As many as 3,600 diabetes-related amputations that occur in Australia are "entirely preventable" and result from inadequate monitoring of the disease, according to new analysis by medical experts.
A national diabetes conference has been told that around 85 per cent of harrowing amputations could be avoided each year if more was done at a national level to prevent risk factors, monitor those at risk and respond to diabetes nerve and circulation damage that affects the legs and feet.
"Monitoring individuals at increased risk is crucial so early ulcer detection and treatment can occur – translating to reduced amputations," said Associate Professor Paul Wraight who heads the Diabetic Foot Unit at The Royal Melbourne Hospital.
Australia has one of the highest rates of lower limb amputations in the developed world with around 85 diabetes sufferers having a foot or part of their leg removed each week.
"Feet are often the forgotten complication of diabetes. Unlike kidney disease and cardiovascular disease, there aren’t national networks and protocols established to oversee individuals with diabetes related foot complications," A/Prof Wraight said.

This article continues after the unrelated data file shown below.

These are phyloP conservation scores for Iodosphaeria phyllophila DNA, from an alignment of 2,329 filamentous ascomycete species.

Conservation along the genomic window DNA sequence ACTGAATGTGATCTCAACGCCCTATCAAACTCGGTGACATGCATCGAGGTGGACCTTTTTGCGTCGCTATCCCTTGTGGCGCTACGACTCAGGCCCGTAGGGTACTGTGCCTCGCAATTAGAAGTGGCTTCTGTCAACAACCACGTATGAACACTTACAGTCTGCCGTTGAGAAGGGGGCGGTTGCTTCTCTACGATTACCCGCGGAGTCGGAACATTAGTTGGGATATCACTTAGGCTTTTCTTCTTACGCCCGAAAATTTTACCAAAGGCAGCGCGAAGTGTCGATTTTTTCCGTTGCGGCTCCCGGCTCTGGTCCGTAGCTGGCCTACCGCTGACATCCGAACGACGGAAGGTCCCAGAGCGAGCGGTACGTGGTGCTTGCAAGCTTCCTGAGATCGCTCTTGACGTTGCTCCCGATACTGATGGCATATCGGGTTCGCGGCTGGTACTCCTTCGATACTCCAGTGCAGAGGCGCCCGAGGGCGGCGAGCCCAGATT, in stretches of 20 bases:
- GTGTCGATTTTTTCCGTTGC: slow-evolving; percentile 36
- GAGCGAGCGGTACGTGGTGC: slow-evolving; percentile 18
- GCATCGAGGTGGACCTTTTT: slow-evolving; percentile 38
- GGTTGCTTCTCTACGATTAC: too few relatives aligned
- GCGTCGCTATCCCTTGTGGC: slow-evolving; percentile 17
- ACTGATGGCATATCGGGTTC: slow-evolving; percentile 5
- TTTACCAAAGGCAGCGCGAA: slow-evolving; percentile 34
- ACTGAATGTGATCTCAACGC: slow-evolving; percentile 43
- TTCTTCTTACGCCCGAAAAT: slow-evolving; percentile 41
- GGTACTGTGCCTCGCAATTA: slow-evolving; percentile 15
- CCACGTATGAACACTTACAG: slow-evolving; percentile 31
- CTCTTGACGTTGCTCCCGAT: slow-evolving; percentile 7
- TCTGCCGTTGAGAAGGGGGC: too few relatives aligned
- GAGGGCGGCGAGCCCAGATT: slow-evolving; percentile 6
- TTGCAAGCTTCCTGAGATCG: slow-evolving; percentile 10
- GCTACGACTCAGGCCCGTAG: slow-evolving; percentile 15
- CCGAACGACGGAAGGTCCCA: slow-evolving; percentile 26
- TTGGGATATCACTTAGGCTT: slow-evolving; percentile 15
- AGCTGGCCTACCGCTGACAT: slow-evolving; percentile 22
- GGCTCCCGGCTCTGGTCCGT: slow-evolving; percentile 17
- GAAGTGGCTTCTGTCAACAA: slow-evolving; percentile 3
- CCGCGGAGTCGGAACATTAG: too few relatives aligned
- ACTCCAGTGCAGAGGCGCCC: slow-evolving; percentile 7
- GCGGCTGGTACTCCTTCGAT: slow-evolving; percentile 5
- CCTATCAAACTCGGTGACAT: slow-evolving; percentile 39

Assoc. Prof Wraight believes a hospital and community-based care program focused on diabetic foot health, involving GPs, specialists, nurses and allied health professionals, may hold the key to reducing lower limb amputation among people with diabetes.
The introduction of a multidisciplinary foot care program at The Royal Melbourne Hospital has seen the number of individuals with diabetes having their feet examined rise from 35 to 100 per cent. "Amputation rates dropped immediately following the introduction of the program, with amputation rates down 60% by the end of the first year," said Assoc. Prof Wraight.
"We are working to roll-out this model of care to other hospitals around the country, but increased funding is desperately needed," he said.
"It’s a simple proposition – ignore the feet and diabetes will continue to be the leading cause of lower limb amputation. By focusing on the feet of individuals with diabetes thousands of amputations can be prevented."
Peter Lazzarini, who is a Senior Research Fellow at the Queensland University of Technology, explained that "it wasn’t until the last few years when we began to analyse the data against world standards that we realised there was a real problem with the number of amputations".
Global data indicates that men have lower limbs removed at twice the rate of women. Men are also more likely to develop nerve and circulation problems at a younger age and that these diabetes related conditions can then progress more rapidly to amputation. 2